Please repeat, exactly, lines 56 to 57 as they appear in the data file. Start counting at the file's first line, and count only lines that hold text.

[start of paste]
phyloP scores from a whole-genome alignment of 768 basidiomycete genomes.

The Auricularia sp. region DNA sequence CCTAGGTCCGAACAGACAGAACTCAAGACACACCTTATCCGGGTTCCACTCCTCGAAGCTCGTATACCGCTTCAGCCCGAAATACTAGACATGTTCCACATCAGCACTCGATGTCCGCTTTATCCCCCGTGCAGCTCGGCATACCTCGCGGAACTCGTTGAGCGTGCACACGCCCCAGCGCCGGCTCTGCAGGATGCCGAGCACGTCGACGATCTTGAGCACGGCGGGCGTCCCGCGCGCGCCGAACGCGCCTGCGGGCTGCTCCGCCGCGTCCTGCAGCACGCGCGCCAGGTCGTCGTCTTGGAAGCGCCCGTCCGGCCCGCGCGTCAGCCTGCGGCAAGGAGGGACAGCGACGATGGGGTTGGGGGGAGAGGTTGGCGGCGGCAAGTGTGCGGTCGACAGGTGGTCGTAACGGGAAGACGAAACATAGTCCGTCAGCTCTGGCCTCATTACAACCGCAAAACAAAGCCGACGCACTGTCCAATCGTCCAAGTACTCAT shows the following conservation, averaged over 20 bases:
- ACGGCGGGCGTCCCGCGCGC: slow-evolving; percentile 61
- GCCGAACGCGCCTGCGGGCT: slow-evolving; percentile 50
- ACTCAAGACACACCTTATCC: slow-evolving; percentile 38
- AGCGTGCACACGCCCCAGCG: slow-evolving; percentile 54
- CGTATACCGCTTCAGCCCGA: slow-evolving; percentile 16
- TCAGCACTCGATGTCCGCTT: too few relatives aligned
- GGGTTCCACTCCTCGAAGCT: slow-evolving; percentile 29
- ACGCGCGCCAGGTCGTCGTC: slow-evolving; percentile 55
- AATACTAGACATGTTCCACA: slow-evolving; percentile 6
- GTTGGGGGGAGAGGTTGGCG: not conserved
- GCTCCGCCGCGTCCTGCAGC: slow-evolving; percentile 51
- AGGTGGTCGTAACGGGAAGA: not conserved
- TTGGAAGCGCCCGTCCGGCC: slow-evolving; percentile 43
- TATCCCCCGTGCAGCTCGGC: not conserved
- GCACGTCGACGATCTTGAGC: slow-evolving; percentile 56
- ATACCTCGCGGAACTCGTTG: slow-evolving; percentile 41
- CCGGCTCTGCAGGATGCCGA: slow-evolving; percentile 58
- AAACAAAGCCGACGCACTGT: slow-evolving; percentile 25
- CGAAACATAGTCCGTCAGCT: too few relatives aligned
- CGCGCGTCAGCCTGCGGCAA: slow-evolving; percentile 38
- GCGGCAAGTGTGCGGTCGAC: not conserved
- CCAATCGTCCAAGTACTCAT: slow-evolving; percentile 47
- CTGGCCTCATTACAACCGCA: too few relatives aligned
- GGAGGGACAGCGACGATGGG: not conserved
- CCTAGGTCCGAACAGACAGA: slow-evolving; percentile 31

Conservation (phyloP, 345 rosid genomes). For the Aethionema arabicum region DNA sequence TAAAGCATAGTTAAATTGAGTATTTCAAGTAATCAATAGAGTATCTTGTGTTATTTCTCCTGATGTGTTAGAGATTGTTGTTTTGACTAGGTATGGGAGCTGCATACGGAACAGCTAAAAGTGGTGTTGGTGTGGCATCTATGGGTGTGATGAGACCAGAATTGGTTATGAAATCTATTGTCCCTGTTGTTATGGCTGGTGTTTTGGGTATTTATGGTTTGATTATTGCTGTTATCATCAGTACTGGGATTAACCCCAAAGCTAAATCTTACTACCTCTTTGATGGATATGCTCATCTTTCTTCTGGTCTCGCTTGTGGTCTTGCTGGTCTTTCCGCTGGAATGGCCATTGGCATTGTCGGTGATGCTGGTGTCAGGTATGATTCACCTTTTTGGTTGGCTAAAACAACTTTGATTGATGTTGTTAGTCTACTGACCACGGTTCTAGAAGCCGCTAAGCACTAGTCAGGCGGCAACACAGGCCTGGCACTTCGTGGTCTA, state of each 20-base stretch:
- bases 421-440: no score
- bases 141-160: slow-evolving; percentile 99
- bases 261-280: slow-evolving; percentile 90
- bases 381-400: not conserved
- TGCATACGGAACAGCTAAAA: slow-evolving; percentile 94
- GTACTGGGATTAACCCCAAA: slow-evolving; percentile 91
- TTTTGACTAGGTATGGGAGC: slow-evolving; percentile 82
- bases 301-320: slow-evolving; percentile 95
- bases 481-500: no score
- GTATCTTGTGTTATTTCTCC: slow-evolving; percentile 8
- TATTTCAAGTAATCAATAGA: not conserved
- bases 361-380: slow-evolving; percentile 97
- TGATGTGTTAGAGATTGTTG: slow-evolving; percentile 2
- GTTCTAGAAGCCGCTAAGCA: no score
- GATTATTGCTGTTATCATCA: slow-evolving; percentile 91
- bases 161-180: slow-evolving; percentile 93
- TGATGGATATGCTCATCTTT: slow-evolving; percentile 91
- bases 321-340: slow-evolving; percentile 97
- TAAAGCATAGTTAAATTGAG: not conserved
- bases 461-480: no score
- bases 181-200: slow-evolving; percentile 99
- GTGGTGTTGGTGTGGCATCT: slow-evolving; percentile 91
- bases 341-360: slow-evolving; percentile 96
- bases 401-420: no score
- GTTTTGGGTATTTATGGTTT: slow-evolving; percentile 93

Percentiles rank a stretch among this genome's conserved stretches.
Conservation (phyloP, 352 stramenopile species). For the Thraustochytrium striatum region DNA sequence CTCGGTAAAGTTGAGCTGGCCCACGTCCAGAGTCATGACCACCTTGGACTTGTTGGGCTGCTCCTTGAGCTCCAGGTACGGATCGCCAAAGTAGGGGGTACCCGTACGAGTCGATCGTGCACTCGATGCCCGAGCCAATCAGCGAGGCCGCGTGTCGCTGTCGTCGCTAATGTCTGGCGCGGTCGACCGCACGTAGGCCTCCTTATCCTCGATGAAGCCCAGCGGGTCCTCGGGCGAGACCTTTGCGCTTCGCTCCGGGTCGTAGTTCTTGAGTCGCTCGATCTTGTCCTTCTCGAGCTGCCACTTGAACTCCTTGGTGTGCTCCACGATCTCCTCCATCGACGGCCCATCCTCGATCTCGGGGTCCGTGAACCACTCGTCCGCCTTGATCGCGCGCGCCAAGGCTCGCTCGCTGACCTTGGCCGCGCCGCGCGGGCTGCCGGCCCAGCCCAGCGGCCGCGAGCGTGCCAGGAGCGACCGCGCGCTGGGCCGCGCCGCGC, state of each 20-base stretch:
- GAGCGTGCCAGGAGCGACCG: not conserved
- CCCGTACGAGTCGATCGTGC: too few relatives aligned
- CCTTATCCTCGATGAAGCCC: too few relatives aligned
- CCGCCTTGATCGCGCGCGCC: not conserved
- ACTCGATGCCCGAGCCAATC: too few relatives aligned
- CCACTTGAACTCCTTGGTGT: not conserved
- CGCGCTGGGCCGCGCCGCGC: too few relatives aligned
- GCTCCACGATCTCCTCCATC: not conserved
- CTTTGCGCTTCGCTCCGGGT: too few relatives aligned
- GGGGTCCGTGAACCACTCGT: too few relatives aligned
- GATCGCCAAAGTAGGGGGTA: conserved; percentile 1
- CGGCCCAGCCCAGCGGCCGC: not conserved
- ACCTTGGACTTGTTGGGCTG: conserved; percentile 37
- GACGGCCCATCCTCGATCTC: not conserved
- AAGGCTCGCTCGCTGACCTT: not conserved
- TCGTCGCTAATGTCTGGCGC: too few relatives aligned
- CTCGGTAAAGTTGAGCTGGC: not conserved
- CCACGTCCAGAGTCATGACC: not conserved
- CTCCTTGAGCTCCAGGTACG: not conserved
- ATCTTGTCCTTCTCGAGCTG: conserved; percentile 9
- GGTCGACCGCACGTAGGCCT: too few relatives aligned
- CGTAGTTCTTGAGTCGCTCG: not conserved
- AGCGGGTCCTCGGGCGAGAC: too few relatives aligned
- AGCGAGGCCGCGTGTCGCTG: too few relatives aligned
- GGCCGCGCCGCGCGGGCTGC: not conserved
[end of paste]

- GAGCGTGCCAGGAGCGACCG: not conserved
- CCCGTACGAGTCGATCGTGC: too few relatives aligned